Ad Market Is Poised for Rebound

More than 35% of large and medium sized companies surveyed say they intend to increase their marketing budgets in the coming year, vs. to just 10.8% a year ago.

Nati Toker
Nati Tucker
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Nati Toker
Nati Tucker

The advertising industry seems geared to bounce back in 2013 from a persistent downhill slide in corporate ad budgets in recent years.

Among 42 marketing managers of large and medium-sized companies surveyed, 35.7% said they intend to increase their marketing budgets in the coming year, as opposed to just 10.8% a year ago, according to a survey conducted by the market research firm C.I. Marketing Information, which is headed by Merav Shapira and Noam Raz.

The survey was prepared for TheMarker and the Israel Marketing Association in advance of the association's conference tomorrow.

Last year, 35.4% of respondents said they intended in 2012 to cut their overall marketing expenditures, which include advertising, public relations, sales promotions and market research, while 43.1% said they expected no change from the previous year.

In fact, 2012 turned out to be another gloomy year for the advertising industry and the media that feed off it, dropping off 7.2% according to Ifat Advertising Monitoring.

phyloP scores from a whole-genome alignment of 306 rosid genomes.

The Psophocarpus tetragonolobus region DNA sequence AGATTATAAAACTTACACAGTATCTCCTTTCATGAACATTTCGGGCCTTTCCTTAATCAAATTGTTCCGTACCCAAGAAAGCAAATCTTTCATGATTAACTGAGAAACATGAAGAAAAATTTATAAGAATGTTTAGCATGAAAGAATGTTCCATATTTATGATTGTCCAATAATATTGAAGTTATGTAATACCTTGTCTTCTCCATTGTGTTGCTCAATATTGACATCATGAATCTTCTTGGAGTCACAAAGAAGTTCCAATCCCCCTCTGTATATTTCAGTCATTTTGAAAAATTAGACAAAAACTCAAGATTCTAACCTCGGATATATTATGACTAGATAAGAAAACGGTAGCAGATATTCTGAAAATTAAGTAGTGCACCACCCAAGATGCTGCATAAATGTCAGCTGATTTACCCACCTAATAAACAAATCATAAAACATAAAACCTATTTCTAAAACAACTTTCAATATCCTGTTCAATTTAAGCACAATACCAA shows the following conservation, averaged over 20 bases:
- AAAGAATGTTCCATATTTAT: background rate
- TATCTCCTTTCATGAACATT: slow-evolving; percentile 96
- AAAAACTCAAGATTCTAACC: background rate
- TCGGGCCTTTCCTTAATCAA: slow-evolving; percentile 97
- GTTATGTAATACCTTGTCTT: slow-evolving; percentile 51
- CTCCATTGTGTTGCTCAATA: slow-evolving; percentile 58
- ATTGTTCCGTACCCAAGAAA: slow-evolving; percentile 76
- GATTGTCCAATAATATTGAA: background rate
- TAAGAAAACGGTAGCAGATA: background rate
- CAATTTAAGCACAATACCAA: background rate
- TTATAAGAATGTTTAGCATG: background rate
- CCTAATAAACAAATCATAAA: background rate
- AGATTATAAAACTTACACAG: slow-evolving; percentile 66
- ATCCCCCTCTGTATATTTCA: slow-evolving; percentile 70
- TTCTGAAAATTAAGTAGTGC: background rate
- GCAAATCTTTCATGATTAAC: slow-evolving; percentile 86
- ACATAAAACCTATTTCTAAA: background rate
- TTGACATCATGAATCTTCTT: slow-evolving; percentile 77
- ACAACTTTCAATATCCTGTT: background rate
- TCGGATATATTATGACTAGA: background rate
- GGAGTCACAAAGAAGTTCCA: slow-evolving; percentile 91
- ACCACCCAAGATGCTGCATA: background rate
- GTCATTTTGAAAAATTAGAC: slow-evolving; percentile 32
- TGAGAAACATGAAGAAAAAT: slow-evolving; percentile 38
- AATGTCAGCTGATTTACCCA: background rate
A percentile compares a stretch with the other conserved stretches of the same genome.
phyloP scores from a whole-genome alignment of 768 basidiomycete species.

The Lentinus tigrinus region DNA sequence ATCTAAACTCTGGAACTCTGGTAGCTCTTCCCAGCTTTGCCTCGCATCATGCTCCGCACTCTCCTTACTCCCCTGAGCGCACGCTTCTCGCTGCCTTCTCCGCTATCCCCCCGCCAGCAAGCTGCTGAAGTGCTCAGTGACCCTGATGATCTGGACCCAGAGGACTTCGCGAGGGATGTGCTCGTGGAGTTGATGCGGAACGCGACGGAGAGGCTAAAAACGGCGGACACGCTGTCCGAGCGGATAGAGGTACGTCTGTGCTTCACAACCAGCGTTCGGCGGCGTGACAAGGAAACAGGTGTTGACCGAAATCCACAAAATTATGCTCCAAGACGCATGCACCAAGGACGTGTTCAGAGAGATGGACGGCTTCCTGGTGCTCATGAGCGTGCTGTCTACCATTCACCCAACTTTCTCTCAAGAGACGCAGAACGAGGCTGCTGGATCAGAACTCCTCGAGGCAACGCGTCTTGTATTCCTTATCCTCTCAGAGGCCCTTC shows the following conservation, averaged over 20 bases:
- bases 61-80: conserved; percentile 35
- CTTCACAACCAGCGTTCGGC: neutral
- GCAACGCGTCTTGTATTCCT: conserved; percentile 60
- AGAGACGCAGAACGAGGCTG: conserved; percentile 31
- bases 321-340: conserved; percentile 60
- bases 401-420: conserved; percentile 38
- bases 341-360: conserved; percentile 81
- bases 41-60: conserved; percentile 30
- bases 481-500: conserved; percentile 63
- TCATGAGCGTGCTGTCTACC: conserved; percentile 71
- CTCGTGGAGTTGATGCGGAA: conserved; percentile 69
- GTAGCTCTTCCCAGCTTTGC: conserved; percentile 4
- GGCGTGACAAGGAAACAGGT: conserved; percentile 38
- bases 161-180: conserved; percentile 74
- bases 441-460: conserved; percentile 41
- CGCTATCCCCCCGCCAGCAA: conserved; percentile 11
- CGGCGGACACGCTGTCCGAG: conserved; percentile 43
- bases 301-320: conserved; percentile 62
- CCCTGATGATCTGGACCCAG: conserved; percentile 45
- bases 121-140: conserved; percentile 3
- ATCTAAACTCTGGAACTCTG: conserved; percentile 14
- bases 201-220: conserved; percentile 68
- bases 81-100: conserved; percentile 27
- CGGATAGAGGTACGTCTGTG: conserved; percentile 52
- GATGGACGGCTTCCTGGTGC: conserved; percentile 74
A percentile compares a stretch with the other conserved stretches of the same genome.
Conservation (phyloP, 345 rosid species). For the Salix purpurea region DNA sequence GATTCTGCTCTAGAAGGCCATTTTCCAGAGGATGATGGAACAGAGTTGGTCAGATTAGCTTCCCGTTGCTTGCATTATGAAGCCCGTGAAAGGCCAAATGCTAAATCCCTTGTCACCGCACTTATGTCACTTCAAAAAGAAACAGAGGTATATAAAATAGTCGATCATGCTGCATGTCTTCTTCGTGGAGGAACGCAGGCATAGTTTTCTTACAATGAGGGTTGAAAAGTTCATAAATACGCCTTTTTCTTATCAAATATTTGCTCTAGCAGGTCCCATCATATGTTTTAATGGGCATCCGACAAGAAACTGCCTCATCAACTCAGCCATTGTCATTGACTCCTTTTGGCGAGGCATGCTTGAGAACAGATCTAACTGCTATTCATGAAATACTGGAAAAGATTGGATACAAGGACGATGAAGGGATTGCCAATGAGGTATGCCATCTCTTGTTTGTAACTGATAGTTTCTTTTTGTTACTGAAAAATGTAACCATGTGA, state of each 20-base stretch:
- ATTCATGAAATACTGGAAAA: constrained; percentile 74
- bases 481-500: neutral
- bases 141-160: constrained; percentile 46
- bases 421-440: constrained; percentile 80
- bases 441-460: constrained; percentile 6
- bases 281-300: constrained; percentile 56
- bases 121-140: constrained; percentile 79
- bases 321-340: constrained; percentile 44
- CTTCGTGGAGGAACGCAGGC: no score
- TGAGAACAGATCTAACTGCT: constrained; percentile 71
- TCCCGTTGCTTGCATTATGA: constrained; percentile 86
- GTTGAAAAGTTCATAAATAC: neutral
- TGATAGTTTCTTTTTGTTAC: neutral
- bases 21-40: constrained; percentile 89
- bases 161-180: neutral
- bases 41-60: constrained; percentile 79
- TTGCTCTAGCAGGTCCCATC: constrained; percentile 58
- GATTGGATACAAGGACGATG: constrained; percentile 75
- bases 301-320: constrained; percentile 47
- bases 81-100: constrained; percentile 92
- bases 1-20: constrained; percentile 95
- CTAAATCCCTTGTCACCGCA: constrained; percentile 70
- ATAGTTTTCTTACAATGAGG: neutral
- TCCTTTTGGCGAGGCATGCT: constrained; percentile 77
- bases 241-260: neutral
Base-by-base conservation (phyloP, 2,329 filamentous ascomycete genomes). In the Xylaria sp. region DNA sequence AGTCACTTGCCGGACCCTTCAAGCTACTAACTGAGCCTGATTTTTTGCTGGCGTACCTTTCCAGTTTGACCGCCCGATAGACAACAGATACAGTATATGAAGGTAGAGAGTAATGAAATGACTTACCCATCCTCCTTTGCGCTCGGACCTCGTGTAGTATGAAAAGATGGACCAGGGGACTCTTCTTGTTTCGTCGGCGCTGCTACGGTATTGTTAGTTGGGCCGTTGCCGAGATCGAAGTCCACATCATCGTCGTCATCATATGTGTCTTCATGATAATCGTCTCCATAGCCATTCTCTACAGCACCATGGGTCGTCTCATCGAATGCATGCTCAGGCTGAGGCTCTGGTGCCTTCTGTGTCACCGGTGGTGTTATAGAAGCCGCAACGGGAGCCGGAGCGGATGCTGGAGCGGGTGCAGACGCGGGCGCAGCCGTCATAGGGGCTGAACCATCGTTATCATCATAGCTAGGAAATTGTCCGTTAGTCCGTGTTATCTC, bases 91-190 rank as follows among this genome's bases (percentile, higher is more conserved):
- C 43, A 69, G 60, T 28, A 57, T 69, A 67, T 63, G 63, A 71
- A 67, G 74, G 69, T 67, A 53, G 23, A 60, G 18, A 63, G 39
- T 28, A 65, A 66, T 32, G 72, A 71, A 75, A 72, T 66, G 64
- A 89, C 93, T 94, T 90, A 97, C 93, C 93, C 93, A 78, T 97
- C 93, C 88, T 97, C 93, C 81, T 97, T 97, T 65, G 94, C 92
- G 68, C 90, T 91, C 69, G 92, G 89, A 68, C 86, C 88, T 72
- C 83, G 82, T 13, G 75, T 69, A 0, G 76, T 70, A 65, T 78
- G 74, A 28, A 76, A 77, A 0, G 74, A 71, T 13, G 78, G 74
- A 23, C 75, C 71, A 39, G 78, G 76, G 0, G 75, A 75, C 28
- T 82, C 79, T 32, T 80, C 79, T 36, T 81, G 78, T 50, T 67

This time around, 40.5% of survey participants said their budgets would stay unchanged from 2012 and 23.8% still expect their budgets to shrink - though by a far smaller percentage than a year ago. Optimism remains decidedly cautious, however: The survey has a 13.6% margin of error.

Asked specifically about their ad campaign budgets, 28.6% said they would increase in 2013, compared with 10.8% who said they would stay the same as last year, while 23.8% said they would decrease - much less than the 30.8% who gave the same answer at the beginning of 2012. In fact, 2012 turned out to be another gloomy year for the advertising industry, with a year-over-year decrease of 7.2% according to Ifat Advertising Monitoring.

"Despite expectations of a recession and harsh government economic decrees, the survey points to an optimistic outlook," says Raz. "More specifically, though, marketing managers expect the budget breakdown to change. Traditional advertising will give way to less direct advertising activity on social networks, public relations and marketing content."

The survey also explained where all the unused advertising budgets disappeared to in 2012. Half the companies admitted leaving part of the budget untouched in 2012, as opposed to 38.5% in 2011.

Social networks star

After a year of confusion and looking for a sure way to reach consumers, marketers intend to implement several changes in how they allocate their budgets in 2013.

One of the main changes made over the past few years has been broadening activity in new media. Many companies have already set up departments within their organizations to represent them on social networks.

In the C.I. Marketing survey, 28.6% of marketing managers said they intend to increase expenditures in this area, while 5% actually said they plan to cut back.